The opinion of the court was delivered by: Aspen, District Judge:
MEMORANDUM OPINION AND ORDER
On June 9, 1980, a jury returned a verdict in this civil rights
case in favor of the plaintiffs in the amount of $1.00 each. On
September 10, 1980, this Court denied plaintiffs' motion for
attorneys' fees and costs pursuant to 42 U.S.C. § 1988 on the
grounds that, based upon the token amount of the award,
plaintiffs are not truly the "prevailing" parties within the
meaning of the statute. On April 2, 1981, the Seventh Circuit
Court of Appeals, 646 F.2d 1193 (7th Cir.), reversed and
On remand, the district court should consider whether
any special circumstances exist, and if not, should
decide the appropriate amount of the fee award in
light of these decisions.
The "special circumstances," however, referred to by the
Circuit Court were, in this Court's view, set forth in our June
9, 1980 order:
Plaintiffs sought $200,000 in their complaint. Prior
to trial they would have settled for $3,000 and could
have settled for at least $1,500. The jury apparently
further discounted the value of plaintiffs' claims in
awarding them $1.00 each.
The Circuit Court apparently did not agree that the foregoing
scenario justified a denial by this Court of an award of
attorneys' fees and costs. Therefore, in response to the remand
order it now would be fruitless for this Court to reiterate these
same factors as a basis for "special circumstances." Instead,
pursuant to Circuit Court's opinion, we must now "decide the
appropriate amount of the fee award."
Plaintiffs' counsel request attorneys' fees in the amount of
$10,441.25 and costs of $1,586.12. The Civil Rights Attorney's
Fees Awards Act provides that in civil rights actions under §
1983 and certain other statutes, "the court, in its discretion,
may allow the prevailing party . . . a reasonable attorney's fee
as part of the costs." 42 U.S.C. § 1988 (1976). This discretion
is limited to a degree, in that a successful plaintiff "should
ordinarily recover an attorney's fee unless special circumstances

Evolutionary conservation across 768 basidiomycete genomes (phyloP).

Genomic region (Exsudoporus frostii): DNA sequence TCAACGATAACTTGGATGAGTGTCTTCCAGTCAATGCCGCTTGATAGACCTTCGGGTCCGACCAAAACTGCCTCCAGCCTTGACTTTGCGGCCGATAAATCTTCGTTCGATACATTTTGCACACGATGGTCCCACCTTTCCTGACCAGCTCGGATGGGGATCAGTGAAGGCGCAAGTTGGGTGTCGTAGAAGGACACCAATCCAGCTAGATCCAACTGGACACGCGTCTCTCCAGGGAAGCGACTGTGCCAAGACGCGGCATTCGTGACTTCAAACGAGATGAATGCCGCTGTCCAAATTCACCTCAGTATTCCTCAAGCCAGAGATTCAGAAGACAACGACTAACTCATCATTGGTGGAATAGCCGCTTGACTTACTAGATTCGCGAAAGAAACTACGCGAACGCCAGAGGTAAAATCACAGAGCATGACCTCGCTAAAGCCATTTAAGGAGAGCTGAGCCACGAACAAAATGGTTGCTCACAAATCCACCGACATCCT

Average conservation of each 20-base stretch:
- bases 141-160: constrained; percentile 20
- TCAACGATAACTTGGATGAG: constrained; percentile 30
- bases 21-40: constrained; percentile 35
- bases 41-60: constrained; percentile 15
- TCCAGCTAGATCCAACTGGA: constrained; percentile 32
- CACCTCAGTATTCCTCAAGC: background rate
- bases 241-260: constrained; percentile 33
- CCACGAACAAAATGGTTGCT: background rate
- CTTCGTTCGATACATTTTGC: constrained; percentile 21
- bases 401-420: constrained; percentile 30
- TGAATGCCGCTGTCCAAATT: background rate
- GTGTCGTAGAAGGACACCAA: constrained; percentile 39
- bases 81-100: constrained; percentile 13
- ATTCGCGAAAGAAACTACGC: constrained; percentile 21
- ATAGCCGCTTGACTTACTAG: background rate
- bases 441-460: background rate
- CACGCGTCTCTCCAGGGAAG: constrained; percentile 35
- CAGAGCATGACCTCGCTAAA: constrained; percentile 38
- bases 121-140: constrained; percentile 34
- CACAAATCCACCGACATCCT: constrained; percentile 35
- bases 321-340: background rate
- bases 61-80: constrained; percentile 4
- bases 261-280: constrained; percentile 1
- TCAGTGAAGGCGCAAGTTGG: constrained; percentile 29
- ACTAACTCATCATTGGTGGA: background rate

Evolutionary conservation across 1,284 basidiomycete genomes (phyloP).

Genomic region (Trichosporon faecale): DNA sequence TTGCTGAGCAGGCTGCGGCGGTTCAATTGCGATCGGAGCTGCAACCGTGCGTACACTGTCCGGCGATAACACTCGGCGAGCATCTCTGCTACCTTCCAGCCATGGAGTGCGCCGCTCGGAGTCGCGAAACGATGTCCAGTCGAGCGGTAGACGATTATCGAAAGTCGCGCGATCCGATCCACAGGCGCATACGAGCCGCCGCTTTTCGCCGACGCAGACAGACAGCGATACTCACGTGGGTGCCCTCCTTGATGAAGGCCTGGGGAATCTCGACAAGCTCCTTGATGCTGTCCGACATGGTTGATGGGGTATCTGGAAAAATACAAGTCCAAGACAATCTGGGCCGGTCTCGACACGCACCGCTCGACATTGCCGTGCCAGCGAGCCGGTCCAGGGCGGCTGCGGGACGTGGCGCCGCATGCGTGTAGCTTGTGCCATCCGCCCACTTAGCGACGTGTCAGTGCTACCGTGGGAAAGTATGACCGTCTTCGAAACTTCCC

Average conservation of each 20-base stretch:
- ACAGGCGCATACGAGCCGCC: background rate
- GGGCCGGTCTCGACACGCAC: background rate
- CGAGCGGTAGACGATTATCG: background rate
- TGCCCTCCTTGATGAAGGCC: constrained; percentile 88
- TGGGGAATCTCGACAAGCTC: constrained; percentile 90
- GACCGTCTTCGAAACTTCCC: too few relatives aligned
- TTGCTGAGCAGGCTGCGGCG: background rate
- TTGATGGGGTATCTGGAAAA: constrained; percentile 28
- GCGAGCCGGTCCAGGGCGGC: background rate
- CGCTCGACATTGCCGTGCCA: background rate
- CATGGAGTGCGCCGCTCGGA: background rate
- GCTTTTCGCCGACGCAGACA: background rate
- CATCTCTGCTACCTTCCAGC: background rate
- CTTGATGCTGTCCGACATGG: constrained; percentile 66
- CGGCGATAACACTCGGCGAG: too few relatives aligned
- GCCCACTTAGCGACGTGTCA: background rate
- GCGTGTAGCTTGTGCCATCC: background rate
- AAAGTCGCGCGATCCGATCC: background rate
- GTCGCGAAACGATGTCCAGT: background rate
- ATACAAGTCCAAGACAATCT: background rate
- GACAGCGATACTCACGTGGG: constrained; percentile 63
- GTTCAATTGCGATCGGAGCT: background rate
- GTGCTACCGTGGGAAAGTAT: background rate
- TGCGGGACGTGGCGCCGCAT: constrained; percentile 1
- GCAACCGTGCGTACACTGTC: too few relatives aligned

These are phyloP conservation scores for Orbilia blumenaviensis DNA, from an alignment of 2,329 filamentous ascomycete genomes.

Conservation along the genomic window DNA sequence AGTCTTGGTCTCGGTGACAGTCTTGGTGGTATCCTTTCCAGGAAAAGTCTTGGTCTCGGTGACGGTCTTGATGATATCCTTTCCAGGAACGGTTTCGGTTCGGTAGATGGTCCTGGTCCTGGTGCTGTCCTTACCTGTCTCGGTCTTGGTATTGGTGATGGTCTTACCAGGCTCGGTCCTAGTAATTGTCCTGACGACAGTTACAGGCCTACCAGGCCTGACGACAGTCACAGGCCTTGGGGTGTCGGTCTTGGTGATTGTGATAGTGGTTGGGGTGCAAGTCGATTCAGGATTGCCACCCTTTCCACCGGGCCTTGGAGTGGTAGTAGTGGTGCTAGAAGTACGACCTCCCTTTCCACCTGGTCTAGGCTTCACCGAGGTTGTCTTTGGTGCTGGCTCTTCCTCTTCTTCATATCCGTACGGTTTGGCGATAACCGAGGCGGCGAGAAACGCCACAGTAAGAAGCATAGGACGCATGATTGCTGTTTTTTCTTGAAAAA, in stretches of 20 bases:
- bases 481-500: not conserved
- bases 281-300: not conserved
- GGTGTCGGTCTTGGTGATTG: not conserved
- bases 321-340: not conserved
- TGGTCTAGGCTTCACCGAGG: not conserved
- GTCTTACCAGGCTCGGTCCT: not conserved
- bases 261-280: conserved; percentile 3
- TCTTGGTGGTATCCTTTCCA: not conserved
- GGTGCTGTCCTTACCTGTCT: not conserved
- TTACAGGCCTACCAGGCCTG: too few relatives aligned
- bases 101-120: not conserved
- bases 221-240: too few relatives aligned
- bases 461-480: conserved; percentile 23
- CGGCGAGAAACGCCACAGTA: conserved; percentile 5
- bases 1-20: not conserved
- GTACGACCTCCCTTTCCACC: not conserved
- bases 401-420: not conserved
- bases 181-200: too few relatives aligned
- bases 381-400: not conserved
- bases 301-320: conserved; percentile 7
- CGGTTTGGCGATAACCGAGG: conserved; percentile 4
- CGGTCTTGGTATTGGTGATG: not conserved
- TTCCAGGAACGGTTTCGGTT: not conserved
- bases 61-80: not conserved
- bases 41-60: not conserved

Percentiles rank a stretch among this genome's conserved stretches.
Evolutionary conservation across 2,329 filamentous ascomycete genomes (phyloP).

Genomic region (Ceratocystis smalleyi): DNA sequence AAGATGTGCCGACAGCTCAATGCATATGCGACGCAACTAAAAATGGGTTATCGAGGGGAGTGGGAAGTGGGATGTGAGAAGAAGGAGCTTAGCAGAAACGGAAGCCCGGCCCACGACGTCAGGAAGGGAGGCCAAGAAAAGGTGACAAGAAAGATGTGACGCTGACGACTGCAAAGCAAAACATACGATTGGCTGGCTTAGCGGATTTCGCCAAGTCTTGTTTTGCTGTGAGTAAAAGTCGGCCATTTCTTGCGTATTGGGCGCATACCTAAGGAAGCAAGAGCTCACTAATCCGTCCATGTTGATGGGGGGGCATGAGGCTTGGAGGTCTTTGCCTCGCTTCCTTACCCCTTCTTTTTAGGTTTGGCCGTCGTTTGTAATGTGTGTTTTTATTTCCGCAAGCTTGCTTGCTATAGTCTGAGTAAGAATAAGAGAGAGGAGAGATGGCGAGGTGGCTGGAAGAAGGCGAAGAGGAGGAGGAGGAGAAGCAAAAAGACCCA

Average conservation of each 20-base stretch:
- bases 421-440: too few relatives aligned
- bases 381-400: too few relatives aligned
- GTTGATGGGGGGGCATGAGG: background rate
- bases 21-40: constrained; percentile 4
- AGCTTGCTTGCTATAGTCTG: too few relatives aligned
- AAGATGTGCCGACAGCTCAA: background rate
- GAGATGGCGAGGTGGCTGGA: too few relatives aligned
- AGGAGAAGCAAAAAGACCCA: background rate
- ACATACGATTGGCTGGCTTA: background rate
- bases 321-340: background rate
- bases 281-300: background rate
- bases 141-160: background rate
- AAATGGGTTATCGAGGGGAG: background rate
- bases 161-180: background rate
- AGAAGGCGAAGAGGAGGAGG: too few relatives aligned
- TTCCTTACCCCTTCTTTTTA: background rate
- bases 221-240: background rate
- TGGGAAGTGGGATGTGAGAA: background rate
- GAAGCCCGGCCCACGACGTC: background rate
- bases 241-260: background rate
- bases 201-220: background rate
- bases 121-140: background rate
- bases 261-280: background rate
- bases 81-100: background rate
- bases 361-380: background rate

would render such an award unjust." Newman v. Piggie Park
Enterprises, Inc., 390 U.S. 400, 88 S.Ct. 964, 19 L.Ed.2d 1263
(1968); Busche v. Burkee, 649 F.2d 509 (7th Cir. 1981); Murphy v.
Kolovitz, 635 F.2d 662, 663 (7th Cir. 1981). The purpose of the
Act "is to permit and encourage the redress of the civil rights
violations of victims but not to create a civil rights fee bank
to be liberally drawn upon by lawyers for their own welfare," and
the fee award determination is to be based on the totality of the
case in light of the purpose of the Act. Coop v. City of South
Bend, 635 F.2d 652, 655 (7th Cir. 1980).
The task of determining an appropriate award of attorney's fees
in a given case is a complex task involving "the coalescence of
many considerations including the reasonableness of the time
spent by counsel, the extent of counsel's success and the
complexity of the case." Waters v. Wisconsin Steel Works,
502 F.2d 1309, 1322 (7th Cir. 1974). Moreover, attorney's fees are
not to be determined solely on the basis of a formula applying
"hours spent times billing rate," although that may be a
convenient starting point from which adjustments can be made. Id.
Other elements to be considered include the following:
(1) The time and labor required, the novelty and
difficulty of the questions involved, and the skill
requisite to perform the legal service properly.
(2) The likelihood, if apparent to the client, that
the acceptance of the particular employment will
preclude other employment by the lawyer.
(3) The fee customarily charged in the locality for
similar legal services.
(4) The amount involved and the results obtained.
(5) The time limitations imposed by the client or by